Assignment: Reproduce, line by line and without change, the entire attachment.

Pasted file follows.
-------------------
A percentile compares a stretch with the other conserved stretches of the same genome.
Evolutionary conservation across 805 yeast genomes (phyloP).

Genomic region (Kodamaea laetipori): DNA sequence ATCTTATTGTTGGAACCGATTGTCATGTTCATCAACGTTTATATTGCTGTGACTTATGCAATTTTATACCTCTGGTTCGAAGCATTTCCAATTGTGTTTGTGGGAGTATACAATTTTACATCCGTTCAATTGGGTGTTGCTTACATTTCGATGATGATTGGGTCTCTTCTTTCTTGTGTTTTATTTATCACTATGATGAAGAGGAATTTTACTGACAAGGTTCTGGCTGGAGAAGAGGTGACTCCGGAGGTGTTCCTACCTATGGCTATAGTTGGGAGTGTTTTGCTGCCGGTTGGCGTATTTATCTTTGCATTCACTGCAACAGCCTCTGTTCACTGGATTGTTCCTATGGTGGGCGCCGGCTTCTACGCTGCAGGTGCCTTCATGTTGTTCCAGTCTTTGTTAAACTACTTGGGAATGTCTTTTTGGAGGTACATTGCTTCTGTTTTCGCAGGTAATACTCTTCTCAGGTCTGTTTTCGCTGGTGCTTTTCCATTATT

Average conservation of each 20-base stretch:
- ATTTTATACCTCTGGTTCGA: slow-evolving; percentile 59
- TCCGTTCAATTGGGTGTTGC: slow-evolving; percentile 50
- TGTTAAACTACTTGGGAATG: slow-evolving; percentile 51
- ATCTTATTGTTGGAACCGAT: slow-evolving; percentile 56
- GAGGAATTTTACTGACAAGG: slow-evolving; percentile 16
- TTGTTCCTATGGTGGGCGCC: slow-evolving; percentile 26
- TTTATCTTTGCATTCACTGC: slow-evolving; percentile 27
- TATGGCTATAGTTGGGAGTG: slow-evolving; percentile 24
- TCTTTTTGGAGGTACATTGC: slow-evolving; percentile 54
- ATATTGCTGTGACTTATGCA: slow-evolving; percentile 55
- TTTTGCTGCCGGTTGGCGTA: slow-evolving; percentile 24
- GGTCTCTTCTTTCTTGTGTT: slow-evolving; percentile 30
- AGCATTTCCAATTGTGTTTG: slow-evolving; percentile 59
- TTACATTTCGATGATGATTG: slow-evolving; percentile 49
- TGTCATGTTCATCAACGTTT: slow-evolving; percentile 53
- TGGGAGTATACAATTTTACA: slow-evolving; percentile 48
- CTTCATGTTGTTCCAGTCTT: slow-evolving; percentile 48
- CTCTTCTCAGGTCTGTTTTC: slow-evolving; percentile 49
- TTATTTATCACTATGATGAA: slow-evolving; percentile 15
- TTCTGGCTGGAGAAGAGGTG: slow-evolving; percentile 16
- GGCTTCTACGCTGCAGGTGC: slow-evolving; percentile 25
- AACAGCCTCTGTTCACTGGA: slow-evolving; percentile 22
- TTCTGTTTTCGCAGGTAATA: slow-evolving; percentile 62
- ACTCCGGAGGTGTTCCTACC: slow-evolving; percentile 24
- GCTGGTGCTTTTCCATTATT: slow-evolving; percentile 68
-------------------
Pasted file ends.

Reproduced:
A percentile compares a stretch with the other conserved stretches of the same genome.
Evolutionary conservation across 805 yeast genomes (phyloP).

Genomic region (Kodamaea laetipori): DNA sequence ATCTTATTGTTGGAACCGATTGTCATGTTCATCAACGTTTATATTGCTGTGACTTATGCAATTTTATACCTCTGGTTCGAAGCATTTCCAATTGTGTTTGTGGGAGTATACAATTTTACATCCGTTCAATTGGGTGTTGCTTACATTTCGATGATGATTGGGTCTCTTCTTTCTTGTGTTTTATTTATCACTATGATGAAGAGGAATTTTACTGACAAGGTTCTGGCTGGAGAAGAGGTGACTCCGGAGGTGTTCCTACCTATGGCTATAGTTGGGAGTGTTTTGCTGCCGGTTGGCGTATTTATCTTTGCATTCACTGCAACAGCCTCTGTTCACTGGATTGTTCCTATGGTGGGCGCCGGCTTCTACGCTGCAGGTGCCTTCATGTTGTTCCAGTCTTTGTTAAACTACTTGGGAATGTCTTTTTGGAGGTACATTGCTTCTGTTTTCGCAGGTAATACTCTTCTCAGGTCTGTTTTCGCTGGTGCTTTTCCATTATT

Average conservation of each 20-base stretch:
- ATTTTATACCTCTGGTTCGA: slow-evolving; percentile 59
- TCCGTTCAATTGGGTGTTGC: slow-evolving; percentile 50
- TGTTAAACTACTTGGGAATG: slow-evolving; percentile 51
- ATCTTATTGTTGGAACCGAT: slow-evolving; percentile 56
- GAGGAATTTTACTGACAAGG: slow-evolving; percentile 16
- TTGTTCCTATGGTGGGCGCC: slow-evolving; percentile 26
- TTTATCTTTGCATTCACTGC: slow-evolving; percentile 27
- TATGGCTATAGTTGGGAGTG: slow-evolving; percentile 24
- TCTTTTTGGAGGTACATTGC: slow-evolving; percentile 54
- ATATTGCTGTGACTTATGCA: slow-evolving; percentile 55
- TTTTGCTGCCGGTTGGCGTA: slow-evolving; percentile 24
- GGTCTCTTCTTTCTTGTGTT: slow-evolving; percentile 30
- AGCATTTCCAATTGTGTTTG: slow-evolving; percentile 59
- TTACATTTCGATGATGATTG: slow-evolving; percentile 49
- TGTCATGTTCATCAACGTTT: slow-evolving; percentile 53
- TGGGAGTATACAATTTTACA: slow-evolving; percentile 48
- CTTCATGTTGTTCCAGTCTT: slow-evolving; percentile 48
- CTCTTCTCAGGTCTGTTTTC: slow-evolving; percentile 49
- TTATTTATCACTATGATGAA: slow-evolving; percentile 15
- TTCTGGCTGGAGAAGAGGTG: slow-evolving; percentile 16
- GGCTTCTACGCTGCAGGTGC: slow-evolving; percentile 25
- AACAGCCTCTGTTCACTGGA: slow-evolving; percentile 22
- TTCTGTTTTCGCAGGTAATA: slow-evolving; percentile 62
- ACTCCGGAGGTGTTCCTACC: slow-evolving; percentile 24
- GCTGGTGCTTTTCCATTATT: slow-evolving; percentile 68